Why Renergen’s prospects look promising

Renergen is making it its business to talk up small-cap stocks. And its own prospects, hype aside, look promising

When the Renergen executives first went out to inspect the natural gas asset they had bought in the Free State, they had no idea of the stomach-churning event that would follow.

There were four wells in the ground which had been left open to emit natural gas, the principal component of which is methane, which attracts flies.

Renergen CEO Stefano Marani takes up the tale: “Rob, our operations manager, comes out with this 2m spike, and he starts hacking inside the well. All of a sudden, fly blood just comes flowing out of the well and drenched us all … I honestly almost vomited.”

This is just one of many memorable stories about Renergen’s Virginia gas project which, as one observer in a recent webinar noted, “reads like a Hollywood script”.

Renergen acquired the project, also known as Tetra4, for $1 in 2015 from an Australian company called Molopo Energy, which was in financial distress amid crashing gas prices.

The operation was and remains the only project with a valid onshore oil and gas production licence in SA. Renergen’s intention was to build a small gas-to-power plant for a nearby gold mine. But then they discovered that the gas contained helium.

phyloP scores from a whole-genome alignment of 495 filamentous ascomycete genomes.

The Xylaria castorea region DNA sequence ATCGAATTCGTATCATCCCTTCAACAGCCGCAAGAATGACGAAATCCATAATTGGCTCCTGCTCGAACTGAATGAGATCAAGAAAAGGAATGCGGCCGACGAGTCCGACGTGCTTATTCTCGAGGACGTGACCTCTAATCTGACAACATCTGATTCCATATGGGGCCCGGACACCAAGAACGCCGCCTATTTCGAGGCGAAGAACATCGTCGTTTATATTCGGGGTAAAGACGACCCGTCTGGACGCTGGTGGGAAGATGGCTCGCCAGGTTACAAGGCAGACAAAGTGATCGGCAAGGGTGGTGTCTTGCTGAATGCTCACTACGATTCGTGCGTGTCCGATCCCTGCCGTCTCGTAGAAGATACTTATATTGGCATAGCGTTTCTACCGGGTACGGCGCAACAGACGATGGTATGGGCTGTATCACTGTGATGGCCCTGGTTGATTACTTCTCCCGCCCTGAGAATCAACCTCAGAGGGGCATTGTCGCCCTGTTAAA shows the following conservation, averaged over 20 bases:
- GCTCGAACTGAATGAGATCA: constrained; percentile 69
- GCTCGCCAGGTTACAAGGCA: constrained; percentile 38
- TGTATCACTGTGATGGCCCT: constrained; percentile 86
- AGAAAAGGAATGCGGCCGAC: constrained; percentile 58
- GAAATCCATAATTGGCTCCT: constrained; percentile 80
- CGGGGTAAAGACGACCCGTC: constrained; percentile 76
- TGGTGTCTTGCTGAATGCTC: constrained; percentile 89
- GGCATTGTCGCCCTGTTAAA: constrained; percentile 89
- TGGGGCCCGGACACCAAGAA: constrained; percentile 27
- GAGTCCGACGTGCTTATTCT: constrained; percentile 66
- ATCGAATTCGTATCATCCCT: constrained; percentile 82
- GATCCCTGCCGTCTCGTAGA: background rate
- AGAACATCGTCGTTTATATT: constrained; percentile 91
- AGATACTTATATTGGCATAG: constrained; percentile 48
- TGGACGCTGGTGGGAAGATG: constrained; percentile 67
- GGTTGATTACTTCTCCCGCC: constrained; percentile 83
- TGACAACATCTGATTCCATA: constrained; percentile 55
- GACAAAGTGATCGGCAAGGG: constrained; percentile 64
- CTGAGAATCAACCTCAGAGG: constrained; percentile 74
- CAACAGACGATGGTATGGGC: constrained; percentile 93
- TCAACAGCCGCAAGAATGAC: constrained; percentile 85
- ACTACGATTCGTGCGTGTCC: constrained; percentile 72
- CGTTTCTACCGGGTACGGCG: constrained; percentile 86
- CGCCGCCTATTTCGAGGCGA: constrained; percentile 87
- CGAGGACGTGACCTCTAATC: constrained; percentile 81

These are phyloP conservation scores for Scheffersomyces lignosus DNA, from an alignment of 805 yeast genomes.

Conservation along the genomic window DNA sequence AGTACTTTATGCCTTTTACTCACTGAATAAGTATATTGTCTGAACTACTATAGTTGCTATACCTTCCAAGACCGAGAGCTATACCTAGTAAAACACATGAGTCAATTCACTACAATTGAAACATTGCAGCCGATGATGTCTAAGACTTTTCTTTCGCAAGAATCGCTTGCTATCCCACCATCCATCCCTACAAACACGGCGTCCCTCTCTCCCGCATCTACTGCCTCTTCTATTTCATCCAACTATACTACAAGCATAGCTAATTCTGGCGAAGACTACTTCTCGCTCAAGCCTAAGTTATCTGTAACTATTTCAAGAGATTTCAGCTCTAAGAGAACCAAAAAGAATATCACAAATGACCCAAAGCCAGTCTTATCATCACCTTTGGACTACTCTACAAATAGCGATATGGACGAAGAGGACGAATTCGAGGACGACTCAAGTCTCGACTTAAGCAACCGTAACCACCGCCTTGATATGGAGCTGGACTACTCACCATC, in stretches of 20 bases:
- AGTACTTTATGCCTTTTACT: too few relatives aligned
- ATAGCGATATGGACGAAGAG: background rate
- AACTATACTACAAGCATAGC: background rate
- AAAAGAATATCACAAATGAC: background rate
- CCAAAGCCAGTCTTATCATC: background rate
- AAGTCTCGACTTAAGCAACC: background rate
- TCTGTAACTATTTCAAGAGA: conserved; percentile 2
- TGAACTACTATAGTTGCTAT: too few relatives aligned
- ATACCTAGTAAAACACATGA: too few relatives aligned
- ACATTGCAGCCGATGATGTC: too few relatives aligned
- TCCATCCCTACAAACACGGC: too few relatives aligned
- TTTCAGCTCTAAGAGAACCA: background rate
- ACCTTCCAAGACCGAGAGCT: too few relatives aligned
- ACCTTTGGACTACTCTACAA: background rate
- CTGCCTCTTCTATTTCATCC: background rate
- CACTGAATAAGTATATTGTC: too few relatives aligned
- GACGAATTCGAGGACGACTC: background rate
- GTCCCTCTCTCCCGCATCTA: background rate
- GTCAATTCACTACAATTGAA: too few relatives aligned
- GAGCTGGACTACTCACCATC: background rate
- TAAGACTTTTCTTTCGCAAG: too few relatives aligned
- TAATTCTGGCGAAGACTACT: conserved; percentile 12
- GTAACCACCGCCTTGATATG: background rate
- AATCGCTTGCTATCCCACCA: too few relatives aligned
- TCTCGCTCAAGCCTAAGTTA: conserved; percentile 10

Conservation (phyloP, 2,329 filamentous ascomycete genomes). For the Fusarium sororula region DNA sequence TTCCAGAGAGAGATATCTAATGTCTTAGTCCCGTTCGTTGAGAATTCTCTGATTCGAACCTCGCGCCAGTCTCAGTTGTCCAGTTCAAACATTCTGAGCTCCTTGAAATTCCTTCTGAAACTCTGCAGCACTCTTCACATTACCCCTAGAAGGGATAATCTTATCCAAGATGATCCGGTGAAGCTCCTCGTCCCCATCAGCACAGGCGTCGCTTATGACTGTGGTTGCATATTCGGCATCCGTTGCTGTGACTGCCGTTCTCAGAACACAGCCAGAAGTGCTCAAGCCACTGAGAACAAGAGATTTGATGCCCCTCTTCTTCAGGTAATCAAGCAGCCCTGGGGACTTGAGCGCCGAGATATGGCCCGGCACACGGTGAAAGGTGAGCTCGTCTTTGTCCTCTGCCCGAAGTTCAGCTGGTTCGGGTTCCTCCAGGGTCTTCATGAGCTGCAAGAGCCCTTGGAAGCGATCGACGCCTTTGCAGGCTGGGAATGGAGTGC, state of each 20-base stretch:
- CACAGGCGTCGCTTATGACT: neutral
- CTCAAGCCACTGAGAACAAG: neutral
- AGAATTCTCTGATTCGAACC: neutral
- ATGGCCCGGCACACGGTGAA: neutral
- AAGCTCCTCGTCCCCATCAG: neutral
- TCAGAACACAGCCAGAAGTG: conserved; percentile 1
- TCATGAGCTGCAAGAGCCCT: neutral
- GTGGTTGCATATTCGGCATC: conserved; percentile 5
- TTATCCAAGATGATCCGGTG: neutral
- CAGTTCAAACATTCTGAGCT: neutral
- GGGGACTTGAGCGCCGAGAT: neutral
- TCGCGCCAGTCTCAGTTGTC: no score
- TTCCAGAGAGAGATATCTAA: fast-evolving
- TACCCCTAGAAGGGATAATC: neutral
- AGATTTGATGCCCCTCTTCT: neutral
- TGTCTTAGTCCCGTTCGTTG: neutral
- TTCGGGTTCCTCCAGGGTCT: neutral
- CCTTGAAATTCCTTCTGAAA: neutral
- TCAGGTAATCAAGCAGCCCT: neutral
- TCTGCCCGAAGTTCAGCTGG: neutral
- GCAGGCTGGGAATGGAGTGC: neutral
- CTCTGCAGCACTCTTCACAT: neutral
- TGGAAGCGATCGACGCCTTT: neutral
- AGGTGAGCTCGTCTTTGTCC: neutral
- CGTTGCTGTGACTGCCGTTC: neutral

In fact, with a concentration of 3% helium, the resource is so rich that it prompted a number of experts to put the phone down on Marani in disbelief when he first started calling around with the lab results. A concentration of just 0.1% helium is considered commercially viable, while 0.3% is considered world-class.

The industrial gas is a finite resource for which there is no replacement. It’s critical to the medical and defence industries, among others, and the world is running out of it. The US has declared it a strategic resource.

“Each rocket launch uses the same amount of helium as 2-million party balloons and China wants to launch something like 120 rockets in the next 18 months,” Marani says.

The 3% concentration relates to the proven portion of the gas field and the first phase of the project.